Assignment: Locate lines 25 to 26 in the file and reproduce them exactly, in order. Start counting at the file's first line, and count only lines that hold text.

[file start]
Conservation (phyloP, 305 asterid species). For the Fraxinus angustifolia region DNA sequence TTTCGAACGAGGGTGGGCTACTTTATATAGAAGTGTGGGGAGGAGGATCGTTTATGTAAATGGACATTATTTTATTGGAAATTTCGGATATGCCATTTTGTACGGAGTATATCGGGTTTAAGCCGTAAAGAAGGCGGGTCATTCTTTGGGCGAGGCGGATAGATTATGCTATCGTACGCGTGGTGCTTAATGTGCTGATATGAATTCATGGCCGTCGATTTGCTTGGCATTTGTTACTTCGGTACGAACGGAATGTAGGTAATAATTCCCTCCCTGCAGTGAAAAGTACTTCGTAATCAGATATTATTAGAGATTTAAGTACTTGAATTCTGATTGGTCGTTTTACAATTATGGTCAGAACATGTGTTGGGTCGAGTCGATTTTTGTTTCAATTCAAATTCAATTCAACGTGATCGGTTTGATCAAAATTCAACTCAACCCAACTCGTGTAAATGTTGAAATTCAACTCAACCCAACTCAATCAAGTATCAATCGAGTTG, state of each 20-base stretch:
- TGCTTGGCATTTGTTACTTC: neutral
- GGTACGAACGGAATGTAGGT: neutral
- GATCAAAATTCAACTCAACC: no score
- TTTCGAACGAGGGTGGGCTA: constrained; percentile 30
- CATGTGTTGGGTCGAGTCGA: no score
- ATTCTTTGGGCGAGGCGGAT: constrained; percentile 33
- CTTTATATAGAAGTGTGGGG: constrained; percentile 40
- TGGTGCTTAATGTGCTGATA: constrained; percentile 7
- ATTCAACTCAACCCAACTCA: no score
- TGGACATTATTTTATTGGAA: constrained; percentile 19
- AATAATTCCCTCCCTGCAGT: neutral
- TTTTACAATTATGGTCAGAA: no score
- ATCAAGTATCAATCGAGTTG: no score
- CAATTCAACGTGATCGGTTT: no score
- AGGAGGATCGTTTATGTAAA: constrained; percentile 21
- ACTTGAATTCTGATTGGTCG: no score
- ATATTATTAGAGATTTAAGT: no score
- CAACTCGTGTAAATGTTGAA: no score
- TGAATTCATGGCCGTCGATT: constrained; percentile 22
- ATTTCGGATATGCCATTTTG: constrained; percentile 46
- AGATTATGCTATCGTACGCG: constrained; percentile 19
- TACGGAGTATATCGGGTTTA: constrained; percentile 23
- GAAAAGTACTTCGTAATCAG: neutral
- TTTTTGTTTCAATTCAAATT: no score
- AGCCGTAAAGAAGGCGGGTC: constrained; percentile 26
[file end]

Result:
- TTTTTGTTTCAATTCAAATT: no score
- AGCCGTAAAGAAGGCGGGTC: constrained; percentile 26